Curly Ray Cline
|"The Old Kentucky Fox Hunter"|
|Born||January 10, 1923|
|Origin||Baisden, West Virginia|
|Died||August 19, 1997(aged 74)|
|1938 – 1993|
|Lonesome Pine Fiddlers, Clinch Mountain Boys|
Cline was born in Mingo County, West Virginia. He learned the basics from his father, but other than that he was self-taught. While he was growing up playing the fiddle, he was inspired by Fiddlin' Arthur Smith of the Grand Ole Opry. Curly and his brothers were all musically talented, but Curly Ray and brother Charlie Cline were especially gifted.
When Curly Ray was 15 years old, he, along with his cousin Ezra and brother Ned formed the Lonesome Pine Fiddlers around 1938. The Lonesome Pine Fiddlers started off playing on radio station WHIS in the nearby town of Bluefield, where they remained until 1952. Although during this time Curly and brother Charlie Cline were also playing in Jimmy Martin's band, the Sunny Mountain Boys. Occasionally, Curly Ray did studio work for many musicians such as Jimmy Martin, Bobby Osborne, Rex and Eleanor Parker and Hobo Jack Adkins. He continued to perform with the Fiddlers intermittently through the early 1960s.
In early 1963, Curly Ray left the Fiddlers to play with The Stanley Brothers. He played with them on a part-time basis until Carter Stanley's death in 1966. When Ralph Stanley reconfigured the band in 1967, Curly Ray signed on as his full-time fiddler. Curly Ray appears on every succeeding record until his retirement in 1993. He was succeeded by fellow West Virginian James Price.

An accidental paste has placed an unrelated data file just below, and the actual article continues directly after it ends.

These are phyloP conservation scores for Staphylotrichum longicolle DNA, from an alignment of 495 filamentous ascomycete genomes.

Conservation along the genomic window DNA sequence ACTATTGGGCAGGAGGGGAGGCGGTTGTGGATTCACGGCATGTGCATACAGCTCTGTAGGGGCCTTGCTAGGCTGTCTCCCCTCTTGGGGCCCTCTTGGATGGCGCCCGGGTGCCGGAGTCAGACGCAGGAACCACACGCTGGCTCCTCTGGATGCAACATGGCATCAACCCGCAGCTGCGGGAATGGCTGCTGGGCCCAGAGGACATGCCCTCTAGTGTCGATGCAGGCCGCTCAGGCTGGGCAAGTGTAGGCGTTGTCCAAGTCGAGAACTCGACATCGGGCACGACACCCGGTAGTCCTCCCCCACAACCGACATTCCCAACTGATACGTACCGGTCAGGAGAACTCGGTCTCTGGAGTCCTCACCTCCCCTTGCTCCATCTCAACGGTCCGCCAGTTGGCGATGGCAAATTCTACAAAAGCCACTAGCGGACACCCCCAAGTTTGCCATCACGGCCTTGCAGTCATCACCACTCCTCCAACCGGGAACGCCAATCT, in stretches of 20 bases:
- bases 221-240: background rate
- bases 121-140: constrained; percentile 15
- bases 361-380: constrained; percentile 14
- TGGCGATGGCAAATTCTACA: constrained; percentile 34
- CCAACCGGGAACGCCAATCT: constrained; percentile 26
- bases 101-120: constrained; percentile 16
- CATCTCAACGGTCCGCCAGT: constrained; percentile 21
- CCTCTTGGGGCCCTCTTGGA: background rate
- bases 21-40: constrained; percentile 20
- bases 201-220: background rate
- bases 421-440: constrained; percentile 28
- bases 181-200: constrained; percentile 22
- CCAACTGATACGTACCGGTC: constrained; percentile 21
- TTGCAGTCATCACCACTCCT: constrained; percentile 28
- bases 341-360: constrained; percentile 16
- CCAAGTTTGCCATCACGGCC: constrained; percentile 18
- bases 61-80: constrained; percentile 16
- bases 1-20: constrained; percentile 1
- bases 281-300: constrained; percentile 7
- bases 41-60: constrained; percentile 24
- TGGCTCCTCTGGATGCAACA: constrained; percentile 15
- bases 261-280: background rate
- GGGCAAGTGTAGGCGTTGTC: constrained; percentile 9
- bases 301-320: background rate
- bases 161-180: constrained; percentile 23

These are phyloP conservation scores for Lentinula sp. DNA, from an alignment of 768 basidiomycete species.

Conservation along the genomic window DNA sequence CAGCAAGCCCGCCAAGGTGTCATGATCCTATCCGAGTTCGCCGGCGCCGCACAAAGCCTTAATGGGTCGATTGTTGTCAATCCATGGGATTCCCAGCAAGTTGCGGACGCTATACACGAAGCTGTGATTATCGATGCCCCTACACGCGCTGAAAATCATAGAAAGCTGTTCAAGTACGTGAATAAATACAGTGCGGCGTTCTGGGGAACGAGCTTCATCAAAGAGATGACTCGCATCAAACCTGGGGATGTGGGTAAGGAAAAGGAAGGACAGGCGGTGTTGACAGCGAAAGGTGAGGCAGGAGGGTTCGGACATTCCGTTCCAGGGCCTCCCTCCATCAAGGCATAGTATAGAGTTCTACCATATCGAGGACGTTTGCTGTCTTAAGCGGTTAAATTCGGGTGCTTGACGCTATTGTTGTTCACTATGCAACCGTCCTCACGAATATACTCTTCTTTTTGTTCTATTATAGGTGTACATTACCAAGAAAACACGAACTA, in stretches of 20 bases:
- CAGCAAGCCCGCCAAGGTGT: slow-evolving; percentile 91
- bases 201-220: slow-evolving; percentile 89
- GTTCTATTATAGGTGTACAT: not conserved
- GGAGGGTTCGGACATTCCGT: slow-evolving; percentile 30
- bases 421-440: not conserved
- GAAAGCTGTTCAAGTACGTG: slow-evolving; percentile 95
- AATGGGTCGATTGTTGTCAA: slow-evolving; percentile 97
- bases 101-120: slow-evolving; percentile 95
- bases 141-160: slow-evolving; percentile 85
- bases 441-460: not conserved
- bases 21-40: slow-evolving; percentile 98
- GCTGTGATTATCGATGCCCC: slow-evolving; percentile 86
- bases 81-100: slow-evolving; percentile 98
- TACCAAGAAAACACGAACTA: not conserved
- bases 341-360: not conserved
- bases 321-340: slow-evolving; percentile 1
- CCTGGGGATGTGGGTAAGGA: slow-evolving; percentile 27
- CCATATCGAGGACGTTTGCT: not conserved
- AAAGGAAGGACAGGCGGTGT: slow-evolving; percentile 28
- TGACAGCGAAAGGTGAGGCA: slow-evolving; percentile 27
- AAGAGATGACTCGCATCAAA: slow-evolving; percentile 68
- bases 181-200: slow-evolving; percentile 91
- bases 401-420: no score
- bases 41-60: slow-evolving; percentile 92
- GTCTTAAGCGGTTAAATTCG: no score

Curly Ray's fiddling blended in perfectly with Ralph Stanley's music. Curly's playing was that of the old time bluegrass. Cline had a deep passion for old time music, as he did for bluegrass. Ralph Stanley felt the same way about his music. The two became very good friends while touring together. Ralph Stanley said of Curly Ray, at Curly Ray's funeral: "He plays the fiddle sort of the way I play the banjo, he plays it the way he feels it."
While playing in Ralph Stanley's Clinch Mountain Boys, Curly Ray released a few solo, mostly instrumental, records. On these albums, Cline combined his own vocal sound effects, including sounds of barking hounds and braying mules, with traditional bluegrass songs. He did hardly any solo singing until about 1972, when he began to sing comedy numbers to add variety to Ralph's shows.